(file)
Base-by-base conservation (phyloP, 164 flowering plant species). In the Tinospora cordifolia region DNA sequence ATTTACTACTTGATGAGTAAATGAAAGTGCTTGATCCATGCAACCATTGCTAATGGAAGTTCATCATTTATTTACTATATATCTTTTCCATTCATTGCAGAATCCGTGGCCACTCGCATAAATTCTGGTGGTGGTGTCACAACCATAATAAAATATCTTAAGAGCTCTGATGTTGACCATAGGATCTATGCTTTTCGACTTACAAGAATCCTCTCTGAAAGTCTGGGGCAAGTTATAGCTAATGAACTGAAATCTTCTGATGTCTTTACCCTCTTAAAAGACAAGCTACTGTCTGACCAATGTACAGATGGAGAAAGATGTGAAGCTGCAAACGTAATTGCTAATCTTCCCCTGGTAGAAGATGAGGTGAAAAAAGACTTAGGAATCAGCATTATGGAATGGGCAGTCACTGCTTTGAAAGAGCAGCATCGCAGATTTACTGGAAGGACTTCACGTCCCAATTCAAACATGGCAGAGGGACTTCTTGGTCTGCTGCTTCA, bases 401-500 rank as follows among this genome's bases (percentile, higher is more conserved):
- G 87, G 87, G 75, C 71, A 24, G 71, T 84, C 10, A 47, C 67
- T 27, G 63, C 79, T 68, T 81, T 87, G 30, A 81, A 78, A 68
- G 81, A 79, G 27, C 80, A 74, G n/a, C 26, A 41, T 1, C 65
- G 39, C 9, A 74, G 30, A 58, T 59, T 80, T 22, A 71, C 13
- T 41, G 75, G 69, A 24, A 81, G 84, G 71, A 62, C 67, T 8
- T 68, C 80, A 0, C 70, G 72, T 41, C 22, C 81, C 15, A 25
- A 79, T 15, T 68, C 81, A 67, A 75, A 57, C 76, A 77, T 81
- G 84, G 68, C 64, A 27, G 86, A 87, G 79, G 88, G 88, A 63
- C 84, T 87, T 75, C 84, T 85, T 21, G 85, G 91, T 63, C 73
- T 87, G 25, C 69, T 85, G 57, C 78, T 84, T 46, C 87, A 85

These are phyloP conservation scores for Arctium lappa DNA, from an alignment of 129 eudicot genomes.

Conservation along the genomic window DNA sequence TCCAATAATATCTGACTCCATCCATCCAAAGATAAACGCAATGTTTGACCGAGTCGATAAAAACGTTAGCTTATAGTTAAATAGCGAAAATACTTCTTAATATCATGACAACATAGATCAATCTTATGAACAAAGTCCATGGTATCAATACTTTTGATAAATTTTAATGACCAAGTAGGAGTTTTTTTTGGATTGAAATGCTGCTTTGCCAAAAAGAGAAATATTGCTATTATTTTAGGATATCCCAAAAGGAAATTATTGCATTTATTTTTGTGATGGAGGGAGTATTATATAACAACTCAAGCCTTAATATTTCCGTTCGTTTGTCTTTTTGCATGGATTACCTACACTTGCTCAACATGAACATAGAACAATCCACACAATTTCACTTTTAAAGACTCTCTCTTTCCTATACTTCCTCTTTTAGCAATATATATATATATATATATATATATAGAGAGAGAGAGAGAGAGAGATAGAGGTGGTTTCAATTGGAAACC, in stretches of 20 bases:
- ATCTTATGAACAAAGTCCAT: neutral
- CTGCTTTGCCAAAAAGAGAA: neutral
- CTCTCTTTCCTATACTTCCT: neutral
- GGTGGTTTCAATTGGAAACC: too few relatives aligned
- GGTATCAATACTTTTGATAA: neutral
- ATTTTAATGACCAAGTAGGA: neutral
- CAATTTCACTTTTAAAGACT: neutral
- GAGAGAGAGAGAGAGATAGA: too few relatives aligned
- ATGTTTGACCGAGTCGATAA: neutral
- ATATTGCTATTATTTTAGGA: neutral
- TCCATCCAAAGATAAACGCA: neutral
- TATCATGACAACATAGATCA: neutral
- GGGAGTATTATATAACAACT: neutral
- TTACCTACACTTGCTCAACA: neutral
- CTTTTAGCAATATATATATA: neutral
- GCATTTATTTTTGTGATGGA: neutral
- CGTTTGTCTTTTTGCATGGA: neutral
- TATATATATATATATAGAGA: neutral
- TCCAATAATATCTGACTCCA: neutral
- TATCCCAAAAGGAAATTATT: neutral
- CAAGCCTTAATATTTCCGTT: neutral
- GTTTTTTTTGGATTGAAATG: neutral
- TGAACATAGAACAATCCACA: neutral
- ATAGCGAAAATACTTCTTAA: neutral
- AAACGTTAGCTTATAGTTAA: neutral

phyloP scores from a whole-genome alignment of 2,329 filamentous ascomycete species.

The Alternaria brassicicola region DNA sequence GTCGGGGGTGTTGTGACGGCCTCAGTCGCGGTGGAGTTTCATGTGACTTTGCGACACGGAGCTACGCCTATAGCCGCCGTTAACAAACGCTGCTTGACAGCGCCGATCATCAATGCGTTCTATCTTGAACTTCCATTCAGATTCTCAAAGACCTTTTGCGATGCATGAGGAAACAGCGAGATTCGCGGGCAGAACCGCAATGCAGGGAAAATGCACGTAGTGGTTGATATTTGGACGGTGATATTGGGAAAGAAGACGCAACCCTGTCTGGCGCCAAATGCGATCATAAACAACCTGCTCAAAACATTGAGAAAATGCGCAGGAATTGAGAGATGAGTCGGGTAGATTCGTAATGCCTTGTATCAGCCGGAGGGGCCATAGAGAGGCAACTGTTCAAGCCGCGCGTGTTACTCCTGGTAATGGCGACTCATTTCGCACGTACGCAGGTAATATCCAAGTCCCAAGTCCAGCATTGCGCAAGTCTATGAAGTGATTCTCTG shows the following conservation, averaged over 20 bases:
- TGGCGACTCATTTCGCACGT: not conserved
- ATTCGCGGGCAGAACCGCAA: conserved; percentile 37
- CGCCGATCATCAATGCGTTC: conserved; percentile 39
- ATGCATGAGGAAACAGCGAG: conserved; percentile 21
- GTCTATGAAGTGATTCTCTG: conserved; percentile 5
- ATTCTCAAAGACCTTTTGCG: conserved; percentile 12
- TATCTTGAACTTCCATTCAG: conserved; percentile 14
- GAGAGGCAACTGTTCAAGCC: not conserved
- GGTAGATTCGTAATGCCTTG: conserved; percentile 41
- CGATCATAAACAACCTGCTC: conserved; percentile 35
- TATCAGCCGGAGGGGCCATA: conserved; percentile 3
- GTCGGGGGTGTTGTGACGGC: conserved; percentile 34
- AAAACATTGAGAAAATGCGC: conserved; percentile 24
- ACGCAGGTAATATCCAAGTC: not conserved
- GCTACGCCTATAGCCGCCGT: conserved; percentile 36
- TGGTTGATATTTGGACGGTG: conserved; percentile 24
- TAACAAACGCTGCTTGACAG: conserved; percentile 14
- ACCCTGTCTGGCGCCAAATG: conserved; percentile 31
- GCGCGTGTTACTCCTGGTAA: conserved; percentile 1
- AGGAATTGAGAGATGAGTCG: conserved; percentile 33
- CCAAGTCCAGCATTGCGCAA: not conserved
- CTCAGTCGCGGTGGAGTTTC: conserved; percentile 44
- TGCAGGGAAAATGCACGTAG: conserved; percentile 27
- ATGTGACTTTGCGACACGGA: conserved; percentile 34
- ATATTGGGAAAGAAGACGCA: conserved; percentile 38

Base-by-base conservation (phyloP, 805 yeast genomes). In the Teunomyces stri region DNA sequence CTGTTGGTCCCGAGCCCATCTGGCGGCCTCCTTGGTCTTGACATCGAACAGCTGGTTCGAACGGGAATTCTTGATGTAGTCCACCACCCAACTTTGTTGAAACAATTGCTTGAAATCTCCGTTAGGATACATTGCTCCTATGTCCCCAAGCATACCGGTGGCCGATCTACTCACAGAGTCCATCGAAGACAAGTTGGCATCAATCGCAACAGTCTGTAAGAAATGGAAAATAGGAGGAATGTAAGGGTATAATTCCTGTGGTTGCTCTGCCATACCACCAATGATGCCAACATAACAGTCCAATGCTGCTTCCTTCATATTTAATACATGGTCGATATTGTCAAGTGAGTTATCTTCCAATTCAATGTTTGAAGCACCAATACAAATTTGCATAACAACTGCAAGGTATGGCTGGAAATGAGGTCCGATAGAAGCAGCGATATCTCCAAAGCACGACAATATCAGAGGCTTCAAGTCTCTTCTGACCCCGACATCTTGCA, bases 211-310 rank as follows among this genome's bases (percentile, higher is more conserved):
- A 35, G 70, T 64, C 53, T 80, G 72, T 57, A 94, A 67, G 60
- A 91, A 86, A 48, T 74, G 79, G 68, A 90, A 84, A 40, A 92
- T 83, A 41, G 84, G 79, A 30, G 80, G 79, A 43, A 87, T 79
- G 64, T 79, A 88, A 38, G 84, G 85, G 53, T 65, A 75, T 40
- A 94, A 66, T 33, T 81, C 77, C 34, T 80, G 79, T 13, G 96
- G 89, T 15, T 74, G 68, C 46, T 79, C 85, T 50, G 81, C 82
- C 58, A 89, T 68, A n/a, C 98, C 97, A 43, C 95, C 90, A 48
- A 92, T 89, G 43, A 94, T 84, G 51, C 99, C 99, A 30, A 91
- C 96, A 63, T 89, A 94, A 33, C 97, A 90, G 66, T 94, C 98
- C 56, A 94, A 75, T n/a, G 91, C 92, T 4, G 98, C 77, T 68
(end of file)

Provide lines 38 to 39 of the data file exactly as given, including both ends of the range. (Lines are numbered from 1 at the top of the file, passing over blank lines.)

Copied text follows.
- AAACGTTAGCTTATAGTTAA: neutral

phyloP scores from a whole-genome alignment of 2,329 filamentous ascomycete species.